3. Before a 1993 amendment, La.Rev.Stat. 13:5105 also prohibited a jury trial against the state or a state agency.
4. The court attributed this power to La.Code Civ. Proc. arts. 1812 and 1813. Article 1812 at the time authorized the trial judge, when the jury's answers to written interrogatories were inconsistent with the general verdict of the jury, to return the jury for further consideration of its answers or to order a new trial. Article 1813 at the time authorized the judge to grant a new trial if the plaintiff or the defendant did not consent to the entry of a remittitur or an additur. Neither article appears to have authorized the trial judge to reconcile inconsistent decisions of the jury and the judge in a bifurcated trial.In Lemire v. New Orleans Pub. Serv., Inc., 458 So.2d 1308 (La.1984), this court, citing Champagne, stated in dicta that the trial judge could reconcile inconsistent decisions on a motion for JNOV or for new trial. However, as the present case illustrates, inconsistent decisions on liability cannot be reconciled by a JNOV if reasonable minds could differ with respect to the evidence.
5. Justice Summers dissented from the “ex parte in chambers reversal of the judgment of the court of appeal without a hearing and opportunity for the parties to be heard.” Justices Calogero and Dennis noted that “the writ should be granted and the case taken up in this Court in the normal course, with oral arguments followed by written opinion.”
6. Take, for example, a case involving two tortfeasor defendants in which the jury finds D-1 (the non-governmental tortfeasor) sixty percent at fault and awards $120,000 in damages, while the judge finds D-2 (the governmental tortfeasor) fifty percent at fault and awards $100,000 in damages. Arguably, there is no reason why the appellate court, upon finding no manifest error in either allocation of fault and no abuse of discretion in either award of damages, should not affirm both decisions. The plaintiff would recover $72,000 from D-1 and $50,000 from D-2, arguably an over-recovery, but there would have been an “under-recovery” ($98,000) if the jury had assessed only forty percent of the fault to D-1.Whether such a true manifest error review or one of the other approaches adopted by various courts of appeal should be applied in a multiple tortfeasor case is a question for another day.
7. At the time of the 1994 trial in the present case, Section 5101 and 5105A provided in part as follows:This Part applies to any suit in contract or for injury to person or property against the state, a state agency, or a political subdivision of the state, as defined herein, or against an officer or employee of a political subdivision arising out of the discharge of his official duties or within the course and scope of his employment.La.Rev.Stat. 13:5101 (emphasis added).A. No suit against a political subdivision shall be tried by jury.La.Rev.Stat. 13:5105A.A 1996 amendment to La.Rev.Stat. 13:5101 made the Louisiana Governmental Claims Act also applicable to officers or employees of the state of a state agency. La. Acts 1996, 1st Ex.Sess., No. 63. However, the prohibition of jury trials against the state and a state agency had already been legislatively eliminated in 1993. See La.Rev.Stat. 13:5105, as amended by La. Acts 1993, No. 993. Moreover, a political subdivision may now waive the prohibition against jury trials. See La.Rev.Stat. 13:5105D, added by La. Acts 1996, 1st Ex.Sess., No. 63.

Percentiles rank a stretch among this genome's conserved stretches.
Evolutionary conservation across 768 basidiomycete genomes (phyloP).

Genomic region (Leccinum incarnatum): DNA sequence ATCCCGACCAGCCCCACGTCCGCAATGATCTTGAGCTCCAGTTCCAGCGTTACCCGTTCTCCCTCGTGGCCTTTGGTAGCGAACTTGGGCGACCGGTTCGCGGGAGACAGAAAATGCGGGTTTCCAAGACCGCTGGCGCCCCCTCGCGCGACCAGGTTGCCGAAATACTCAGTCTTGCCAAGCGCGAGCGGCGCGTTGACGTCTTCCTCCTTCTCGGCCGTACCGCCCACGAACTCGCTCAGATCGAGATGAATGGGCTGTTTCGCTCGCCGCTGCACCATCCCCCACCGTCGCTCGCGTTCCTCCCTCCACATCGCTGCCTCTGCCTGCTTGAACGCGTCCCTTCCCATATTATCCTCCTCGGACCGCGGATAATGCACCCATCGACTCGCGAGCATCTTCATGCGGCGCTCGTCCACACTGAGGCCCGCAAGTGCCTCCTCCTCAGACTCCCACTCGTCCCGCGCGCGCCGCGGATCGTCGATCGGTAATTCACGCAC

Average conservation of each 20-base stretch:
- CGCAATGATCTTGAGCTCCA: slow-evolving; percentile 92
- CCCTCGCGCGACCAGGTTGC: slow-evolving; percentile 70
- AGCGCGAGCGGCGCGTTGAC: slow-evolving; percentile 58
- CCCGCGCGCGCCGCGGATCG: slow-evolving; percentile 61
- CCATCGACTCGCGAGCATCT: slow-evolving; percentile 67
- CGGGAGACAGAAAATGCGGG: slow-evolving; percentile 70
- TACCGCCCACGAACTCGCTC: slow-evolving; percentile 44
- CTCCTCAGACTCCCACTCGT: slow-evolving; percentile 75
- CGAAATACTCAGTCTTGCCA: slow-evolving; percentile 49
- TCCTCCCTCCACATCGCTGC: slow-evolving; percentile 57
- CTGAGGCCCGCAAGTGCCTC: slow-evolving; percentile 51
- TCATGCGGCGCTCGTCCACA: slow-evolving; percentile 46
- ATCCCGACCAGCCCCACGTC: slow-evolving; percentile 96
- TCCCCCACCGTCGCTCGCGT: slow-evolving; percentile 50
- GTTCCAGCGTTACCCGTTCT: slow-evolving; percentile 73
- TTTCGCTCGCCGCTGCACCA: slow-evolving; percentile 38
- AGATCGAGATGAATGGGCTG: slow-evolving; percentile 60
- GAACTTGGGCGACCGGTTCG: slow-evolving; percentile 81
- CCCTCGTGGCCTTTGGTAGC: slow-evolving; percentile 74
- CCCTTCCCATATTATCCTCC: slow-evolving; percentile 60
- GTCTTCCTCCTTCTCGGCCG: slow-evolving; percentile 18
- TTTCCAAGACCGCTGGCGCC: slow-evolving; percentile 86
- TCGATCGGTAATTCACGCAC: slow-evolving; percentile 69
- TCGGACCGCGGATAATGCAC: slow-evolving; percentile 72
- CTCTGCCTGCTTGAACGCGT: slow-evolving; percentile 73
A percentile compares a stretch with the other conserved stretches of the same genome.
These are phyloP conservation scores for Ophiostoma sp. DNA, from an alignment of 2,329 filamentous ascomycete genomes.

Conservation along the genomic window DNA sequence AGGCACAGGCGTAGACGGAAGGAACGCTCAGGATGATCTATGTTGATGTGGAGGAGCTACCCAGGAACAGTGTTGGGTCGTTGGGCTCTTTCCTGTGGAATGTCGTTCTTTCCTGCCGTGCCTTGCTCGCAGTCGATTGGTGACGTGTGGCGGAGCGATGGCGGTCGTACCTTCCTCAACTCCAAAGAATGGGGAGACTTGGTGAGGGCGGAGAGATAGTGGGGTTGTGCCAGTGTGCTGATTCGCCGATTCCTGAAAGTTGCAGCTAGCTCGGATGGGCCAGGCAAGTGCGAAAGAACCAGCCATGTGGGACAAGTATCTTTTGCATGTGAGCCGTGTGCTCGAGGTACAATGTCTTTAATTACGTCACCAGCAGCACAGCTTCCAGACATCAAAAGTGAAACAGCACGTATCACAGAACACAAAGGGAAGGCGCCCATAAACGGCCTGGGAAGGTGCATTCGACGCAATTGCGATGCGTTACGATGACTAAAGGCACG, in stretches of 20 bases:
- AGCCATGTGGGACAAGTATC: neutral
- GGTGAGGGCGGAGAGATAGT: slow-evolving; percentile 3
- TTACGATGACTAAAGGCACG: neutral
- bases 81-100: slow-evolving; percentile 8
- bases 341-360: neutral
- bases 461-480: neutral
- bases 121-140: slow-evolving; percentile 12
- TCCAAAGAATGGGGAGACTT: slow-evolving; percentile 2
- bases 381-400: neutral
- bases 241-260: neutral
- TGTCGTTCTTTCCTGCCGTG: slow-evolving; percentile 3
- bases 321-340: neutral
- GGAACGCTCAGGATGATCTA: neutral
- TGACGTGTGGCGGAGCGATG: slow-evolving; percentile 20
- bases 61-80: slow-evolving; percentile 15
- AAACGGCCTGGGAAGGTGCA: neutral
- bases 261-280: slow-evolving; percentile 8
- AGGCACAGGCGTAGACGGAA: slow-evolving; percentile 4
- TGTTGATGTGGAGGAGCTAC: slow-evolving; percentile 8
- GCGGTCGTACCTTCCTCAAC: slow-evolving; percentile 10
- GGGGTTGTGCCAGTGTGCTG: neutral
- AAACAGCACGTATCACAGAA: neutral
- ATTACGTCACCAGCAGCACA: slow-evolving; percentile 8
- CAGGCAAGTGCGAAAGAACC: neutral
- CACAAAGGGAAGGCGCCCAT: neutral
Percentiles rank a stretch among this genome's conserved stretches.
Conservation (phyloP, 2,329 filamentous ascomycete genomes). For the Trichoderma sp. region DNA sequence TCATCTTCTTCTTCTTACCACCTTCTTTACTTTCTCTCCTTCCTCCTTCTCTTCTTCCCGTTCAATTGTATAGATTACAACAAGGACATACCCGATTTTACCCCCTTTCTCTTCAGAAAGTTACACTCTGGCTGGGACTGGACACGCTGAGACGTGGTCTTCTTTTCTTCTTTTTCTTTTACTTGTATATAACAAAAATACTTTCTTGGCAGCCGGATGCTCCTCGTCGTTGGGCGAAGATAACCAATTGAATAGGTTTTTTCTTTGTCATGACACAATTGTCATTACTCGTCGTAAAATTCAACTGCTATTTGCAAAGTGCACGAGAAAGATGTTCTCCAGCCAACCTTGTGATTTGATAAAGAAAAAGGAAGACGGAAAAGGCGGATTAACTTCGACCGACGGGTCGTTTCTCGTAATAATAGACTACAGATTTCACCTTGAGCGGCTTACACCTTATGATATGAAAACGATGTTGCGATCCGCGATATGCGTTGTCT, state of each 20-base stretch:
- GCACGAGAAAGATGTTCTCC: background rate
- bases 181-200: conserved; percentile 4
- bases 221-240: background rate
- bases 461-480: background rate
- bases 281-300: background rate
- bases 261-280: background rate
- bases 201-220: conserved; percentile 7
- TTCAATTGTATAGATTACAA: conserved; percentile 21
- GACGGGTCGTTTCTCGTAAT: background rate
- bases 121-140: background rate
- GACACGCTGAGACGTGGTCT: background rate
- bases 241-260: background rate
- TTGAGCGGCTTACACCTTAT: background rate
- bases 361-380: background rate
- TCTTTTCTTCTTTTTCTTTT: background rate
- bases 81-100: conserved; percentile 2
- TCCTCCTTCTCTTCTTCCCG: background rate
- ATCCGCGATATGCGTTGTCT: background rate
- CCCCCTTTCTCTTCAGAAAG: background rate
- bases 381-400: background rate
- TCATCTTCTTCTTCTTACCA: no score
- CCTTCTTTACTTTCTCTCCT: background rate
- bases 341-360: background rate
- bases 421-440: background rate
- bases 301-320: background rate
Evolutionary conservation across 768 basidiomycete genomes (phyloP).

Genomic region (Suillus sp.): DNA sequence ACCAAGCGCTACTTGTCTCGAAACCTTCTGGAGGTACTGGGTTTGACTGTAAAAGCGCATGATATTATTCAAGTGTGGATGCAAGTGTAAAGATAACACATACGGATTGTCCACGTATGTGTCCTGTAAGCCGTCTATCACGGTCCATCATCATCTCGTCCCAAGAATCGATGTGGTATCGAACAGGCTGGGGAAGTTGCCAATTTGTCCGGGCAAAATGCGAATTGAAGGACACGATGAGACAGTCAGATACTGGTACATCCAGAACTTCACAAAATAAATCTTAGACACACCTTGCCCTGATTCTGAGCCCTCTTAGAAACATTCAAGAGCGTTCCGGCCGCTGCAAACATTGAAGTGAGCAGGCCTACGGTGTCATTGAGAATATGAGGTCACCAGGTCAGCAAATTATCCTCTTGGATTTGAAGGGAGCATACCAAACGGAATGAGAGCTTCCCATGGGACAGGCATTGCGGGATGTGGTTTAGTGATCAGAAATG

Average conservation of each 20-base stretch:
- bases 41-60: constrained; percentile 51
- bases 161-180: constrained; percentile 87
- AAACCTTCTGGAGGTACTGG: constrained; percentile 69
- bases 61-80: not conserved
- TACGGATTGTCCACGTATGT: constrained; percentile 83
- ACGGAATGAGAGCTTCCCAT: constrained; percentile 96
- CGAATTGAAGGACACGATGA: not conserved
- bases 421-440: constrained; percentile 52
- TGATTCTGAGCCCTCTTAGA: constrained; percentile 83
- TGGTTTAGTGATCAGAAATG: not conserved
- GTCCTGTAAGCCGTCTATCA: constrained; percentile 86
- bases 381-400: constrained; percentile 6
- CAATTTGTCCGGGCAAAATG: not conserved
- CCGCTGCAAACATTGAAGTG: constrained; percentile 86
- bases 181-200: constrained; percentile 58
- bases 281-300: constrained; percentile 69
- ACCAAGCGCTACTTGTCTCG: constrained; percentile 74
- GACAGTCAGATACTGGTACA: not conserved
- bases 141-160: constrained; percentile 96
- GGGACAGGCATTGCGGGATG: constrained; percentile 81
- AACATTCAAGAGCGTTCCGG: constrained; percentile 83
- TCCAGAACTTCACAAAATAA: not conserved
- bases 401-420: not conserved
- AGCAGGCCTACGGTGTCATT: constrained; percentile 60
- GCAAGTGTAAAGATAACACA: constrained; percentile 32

8. This legislative solution is somewhat analogous to that reached by the court in Rome v. Traylor, 620 So.2d 1163 (La.1993), which involved the question of whether the Sheriff's employees (the tortfeasors) were required to furnish security for a suspensive appeal when the Sheriff (the tortfeasor's employer) was permitted statutorily to appeal suspensively without furnishing security. This court held that the Sheriff and his deputies should be treated as one party (the employer) for purposes of the exemption from furnishing security.
9. At trial, Singleton testified that she was a “bus operator for the RTA.” No one disputed the employment relationship at trial, but the RTA (whose attorney answered the suit on her behalf) stated in a footnote in brief to this court that Singleton's employer was a private corporation that operated the public transit system under a management contract with the RTA that included an indemnity provision. However, the private corporation was not mentioned in this record, which clearly established that Singleton was an employee of the RTA who was vicariously liable for her torts in the course and scope of employment.
10. There is a difference between the appellate review of factual findings under the manifest error standard, as stated in the Canter v. Koehring Co. decision, and the review of the quantum of damages awards under the much discretion standard. In the latter case, the award, if abusive of discretion, is not disregarded, but rather is reduced to the highest amount or raised to the lowest amount within the reasonable range of discretion. Coco v. Winston Indus., 341 So.2d 332 (La.1976).
LEMMON, Justice.* FN* Victory, J., not on panel. Rule IV, Part II, § 3.
JOHNSON, J., concurs in result.